In this post George discusses ways of thinking about anxiety as a helpful experience rather than as a problem.
I could go on, but you get the picture. Our feelings are not always easy to predict.
Feelings, especially strong ones, are usually multi-splendored experiences, and there are a couple of important elements to keep in mind when thinking about 'controlling' them. First, your attitude about feelings, what they are, and whether you should be able to control them. Second, what processes do you use to welcome and honor your feelings?
If you have a basic grievance with the existence of strong feelings and think they are bad or are innately a source of trouble, you have a serious internal conflict to deal with right from the start. I say this because there is a pretty good chance some strong ones are going to show up. For more on this notion of feelings just showing up I invite you to take a look at a poem entitled, "The Guest House," by the 12th century Persian poet Rumi. [Click here to view the poem]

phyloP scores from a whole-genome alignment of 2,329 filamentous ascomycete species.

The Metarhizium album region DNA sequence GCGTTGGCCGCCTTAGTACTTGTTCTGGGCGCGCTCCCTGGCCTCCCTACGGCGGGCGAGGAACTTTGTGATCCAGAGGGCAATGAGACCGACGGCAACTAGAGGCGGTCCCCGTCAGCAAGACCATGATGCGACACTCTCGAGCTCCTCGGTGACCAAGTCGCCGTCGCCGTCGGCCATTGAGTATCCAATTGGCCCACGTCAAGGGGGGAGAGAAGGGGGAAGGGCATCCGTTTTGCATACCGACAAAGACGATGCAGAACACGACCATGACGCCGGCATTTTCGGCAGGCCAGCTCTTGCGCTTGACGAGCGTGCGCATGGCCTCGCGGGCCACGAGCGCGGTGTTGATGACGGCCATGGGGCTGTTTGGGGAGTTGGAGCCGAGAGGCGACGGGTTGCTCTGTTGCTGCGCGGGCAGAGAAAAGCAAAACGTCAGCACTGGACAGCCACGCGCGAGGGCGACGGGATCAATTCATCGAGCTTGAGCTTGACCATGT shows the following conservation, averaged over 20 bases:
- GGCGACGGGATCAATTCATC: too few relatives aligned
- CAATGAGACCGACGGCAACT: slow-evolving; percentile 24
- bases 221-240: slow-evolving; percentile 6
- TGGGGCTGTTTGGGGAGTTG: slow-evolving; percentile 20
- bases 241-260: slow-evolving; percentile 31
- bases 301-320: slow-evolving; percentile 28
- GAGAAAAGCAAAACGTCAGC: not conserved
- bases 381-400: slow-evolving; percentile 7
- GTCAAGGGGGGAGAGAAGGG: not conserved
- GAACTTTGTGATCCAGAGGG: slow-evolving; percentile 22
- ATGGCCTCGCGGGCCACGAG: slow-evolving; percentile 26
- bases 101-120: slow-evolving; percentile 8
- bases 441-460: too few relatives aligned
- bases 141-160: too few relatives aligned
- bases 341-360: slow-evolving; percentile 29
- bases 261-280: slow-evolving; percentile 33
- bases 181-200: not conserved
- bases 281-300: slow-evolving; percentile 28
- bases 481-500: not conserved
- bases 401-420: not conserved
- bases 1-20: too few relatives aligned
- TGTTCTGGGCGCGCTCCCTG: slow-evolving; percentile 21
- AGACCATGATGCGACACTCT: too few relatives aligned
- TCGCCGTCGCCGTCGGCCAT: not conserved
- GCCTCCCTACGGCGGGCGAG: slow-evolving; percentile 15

Now let's go back to the driving example. Let's imagine you experienced a strong burst of anger after the incident, hardly an unusual response for someone who has just been cut off by another driver. You may not have a choice about what is happening with you emotionally in those first few seconds, but you have a great deal of choice about what to do after the feelings arrive—do you keep the turmoil rolling and gathering steam, or do you more peacefully let it rest. Or perhaps you experience a wave of fear. Let's not forget the possibility of experiencing both fear and anger simultaneously. What do you do then?
Whatever your habits are when it comes to dealing with feelings, I recommend you consider them a resource. As we know, some resources are constructive, some neutral, while others are more obviously destructive. Consider how your emotional habits help you, and how and when do they hurt?
In later blogs we'll look at specific ways of honoring feelings. In the meantime, thanks for reading this.
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